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4CPS-143 Core binding factor acute myeloid leukaemia following immune checkpoint inhibition for solid tumours: two case reports and literature state of the art
  1. M Scaldaferri,
  2. R Aldieri,
  3. M Poggiu,
  4. DI Toma,
  5. E Castellana,
  6. MR Chiappetta,
  7. F Cattel
  1. Città Della Salute E Della Scienza Di Torino, Hospital Pharmacy, Turin, Italy


Background and Importance Immune checkpoint inhibition (ICI) can induce responses in patients with advanced malignancies. Although a well-established downside of ICI is its diverse spectrum of immune-related adverse events, the incidence of second primary malignancies associated with ICI is still a matter of debate.

Aim and Objectives We present two consecutive patients treated in our Hospital in 2022 who developed clinically acute myeloid leukaemia (AML) during or after ICI treatment for solid tumours.

Patient 1 is a man with a previous history of metastatic lung adenocarcinoma treated with pembrolizumab, which was stopped due to complete response (CR) 5 months before diagnosis of AML in April 2022. Patient 2 is a woman, with a previous history of ductal breast cancer treated with adjuvant chemoradiotherapy; she also developed a metastatic V600E BRAF-mutated melanoma, treated with BRAF/MEK inhibitors. Finally after two months of pembrolizumab, she developed AML in April 2022.

Material and Methods In both Patients 1 and 2, peripheral blood (PB) and bone marrow blood testing confirmed Core Binding Factor (CBF) AML, according to the presence of (inv16) (p13;q22) in 80% and 70% of blasts in the PB, respectively.

According to ESMO AML Guidelines, therapy with gemtuzumab ozogamycin associated standard chemotherapy was recommended for both patients.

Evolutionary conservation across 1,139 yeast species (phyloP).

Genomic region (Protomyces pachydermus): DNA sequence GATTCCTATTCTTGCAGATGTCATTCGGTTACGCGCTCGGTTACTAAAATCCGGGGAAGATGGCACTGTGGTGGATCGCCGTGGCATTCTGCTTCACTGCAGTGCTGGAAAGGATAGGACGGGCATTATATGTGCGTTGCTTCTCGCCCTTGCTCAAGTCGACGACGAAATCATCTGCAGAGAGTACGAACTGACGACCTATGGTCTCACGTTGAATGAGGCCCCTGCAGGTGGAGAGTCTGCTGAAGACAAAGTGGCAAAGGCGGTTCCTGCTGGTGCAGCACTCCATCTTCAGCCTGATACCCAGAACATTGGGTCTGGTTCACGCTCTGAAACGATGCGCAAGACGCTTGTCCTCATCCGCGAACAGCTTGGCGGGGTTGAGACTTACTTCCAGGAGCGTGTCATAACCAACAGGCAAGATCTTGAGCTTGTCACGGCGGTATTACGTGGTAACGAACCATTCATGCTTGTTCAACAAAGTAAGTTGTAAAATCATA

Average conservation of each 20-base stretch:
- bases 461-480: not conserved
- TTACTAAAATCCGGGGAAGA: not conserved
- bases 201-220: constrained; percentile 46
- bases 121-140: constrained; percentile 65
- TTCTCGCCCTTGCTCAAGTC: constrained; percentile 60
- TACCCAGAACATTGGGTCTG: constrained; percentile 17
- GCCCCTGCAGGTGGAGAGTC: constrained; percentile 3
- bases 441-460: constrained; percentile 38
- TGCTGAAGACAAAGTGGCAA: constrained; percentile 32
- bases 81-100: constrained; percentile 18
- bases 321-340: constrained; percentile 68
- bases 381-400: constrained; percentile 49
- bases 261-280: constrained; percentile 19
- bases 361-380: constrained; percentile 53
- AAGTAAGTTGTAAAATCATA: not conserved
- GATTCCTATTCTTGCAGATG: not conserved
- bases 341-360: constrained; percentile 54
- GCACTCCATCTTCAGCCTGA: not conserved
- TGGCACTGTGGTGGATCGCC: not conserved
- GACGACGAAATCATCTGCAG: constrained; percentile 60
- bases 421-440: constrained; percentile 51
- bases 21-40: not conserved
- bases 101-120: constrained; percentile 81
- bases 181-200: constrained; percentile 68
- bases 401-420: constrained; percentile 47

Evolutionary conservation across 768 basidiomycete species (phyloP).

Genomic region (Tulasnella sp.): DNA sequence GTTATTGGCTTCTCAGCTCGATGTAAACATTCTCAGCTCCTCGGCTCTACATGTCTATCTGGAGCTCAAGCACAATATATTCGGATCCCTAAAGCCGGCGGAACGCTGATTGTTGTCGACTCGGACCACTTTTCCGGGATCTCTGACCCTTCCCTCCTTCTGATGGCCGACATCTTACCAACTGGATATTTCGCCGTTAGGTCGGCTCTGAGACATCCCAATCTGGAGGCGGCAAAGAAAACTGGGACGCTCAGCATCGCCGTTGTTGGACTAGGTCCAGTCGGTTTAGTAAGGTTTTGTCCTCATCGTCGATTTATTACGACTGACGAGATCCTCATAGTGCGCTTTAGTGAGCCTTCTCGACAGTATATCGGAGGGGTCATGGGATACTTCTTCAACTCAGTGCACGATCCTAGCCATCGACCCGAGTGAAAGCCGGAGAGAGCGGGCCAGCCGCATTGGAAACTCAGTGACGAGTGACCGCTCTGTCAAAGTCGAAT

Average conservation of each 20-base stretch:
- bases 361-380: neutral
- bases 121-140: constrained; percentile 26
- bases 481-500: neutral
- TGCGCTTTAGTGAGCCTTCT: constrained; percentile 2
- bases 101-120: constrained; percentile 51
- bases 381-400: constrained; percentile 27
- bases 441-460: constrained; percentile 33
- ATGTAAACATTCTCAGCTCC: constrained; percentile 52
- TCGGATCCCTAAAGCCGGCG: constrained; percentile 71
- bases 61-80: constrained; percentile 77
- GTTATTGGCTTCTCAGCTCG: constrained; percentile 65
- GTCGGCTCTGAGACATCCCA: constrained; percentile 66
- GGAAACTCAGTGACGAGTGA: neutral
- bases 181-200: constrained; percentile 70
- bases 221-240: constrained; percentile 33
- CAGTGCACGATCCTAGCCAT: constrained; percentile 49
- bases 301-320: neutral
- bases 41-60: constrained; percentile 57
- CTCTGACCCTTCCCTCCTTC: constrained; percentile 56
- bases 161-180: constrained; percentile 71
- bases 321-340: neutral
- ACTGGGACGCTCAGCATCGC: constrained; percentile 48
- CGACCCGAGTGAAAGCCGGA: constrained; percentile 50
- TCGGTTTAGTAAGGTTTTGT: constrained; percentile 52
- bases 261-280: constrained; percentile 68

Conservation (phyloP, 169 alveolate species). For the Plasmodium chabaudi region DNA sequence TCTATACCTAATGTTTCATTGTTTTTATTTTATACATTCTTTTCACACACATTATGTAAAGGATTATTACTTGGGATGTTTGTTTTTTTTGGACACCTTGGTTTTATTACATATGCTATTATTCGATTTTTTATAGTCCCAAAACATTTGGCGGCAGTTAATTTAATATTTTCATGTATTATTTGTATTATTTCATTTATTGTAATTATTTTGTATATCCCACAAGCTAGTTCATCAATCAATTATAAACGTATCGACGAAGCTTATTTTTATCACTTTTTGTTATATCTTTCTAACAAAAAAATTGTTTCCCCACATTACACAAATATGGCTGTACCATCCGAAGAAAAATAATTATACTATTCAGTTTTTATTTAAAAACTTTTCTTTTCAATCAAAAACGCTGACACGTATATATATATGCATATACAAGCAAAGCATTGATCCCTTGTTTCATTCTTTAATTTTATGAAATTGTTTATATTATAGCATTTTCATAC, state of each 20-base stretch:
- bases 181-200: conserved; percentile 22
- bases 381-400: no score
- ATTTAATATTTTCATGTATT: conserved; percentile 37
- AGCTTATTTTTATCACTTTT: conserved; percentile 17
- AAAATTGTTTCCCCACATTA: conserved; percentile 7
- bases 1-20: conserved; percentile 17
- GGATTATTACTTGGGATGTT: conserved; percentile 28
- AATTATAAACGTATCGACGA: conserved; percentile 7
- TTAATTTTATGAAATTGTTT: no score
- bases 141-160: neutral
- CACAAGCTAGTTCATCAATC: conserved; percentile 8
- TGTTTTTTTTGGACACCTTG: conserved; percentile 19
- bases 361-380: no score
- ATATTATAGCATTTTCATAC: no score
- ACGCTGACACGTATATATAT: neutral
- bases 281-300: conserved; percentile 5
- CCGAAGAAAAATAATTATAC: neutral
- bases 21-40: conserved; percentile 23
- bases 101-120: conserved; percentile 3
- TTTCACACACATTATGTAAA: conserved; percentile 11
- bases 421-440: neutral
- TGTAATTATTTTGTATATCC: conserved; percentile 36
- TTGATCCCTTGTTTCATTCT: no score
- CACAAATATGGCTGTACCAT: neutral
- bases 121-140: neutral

Results Patient 1 achieved a CR after induction and consolidation therapy; patient 2 performed cytarabine-based consolidation therapy due to leukaemia-aberrant immunophenotype. Both patients are alive at current follow-up (4 months after diagnosis).

Conclusion and Relevance A case of AML after 3 cycles of pembrolizumab for the treatment of non-small-cell lung cancer and 5 cases of myeloid neoplasia after treatment with ICIs were recently reported.

Hyperprogression of subclinical myeloid malignancies could be a potential explanation since a myeloid clone with acquired driver mutation(s) could obtain an extra proliferation advantage from functional myeloid PD-1 knockout after ICI. Abberant PD-1 expression was observed in 8–26% of CD34+ blasts in myelodysplastic syndromes, chronic myelomonocytic leukaemia, and AML. Moreover chemotherapy and BRAF inhibitor exposure, together with short exposure to pembrolizumab in Patient 2, suggest a major role of previous therapies in the development of AML.

The correlation between ICI and myeloid neoplasias is still uncertain.


  1. Van Eijs MJM, et al. Cancer Immunol Immunother (2022).

Conflict of Interest No conflict of interest

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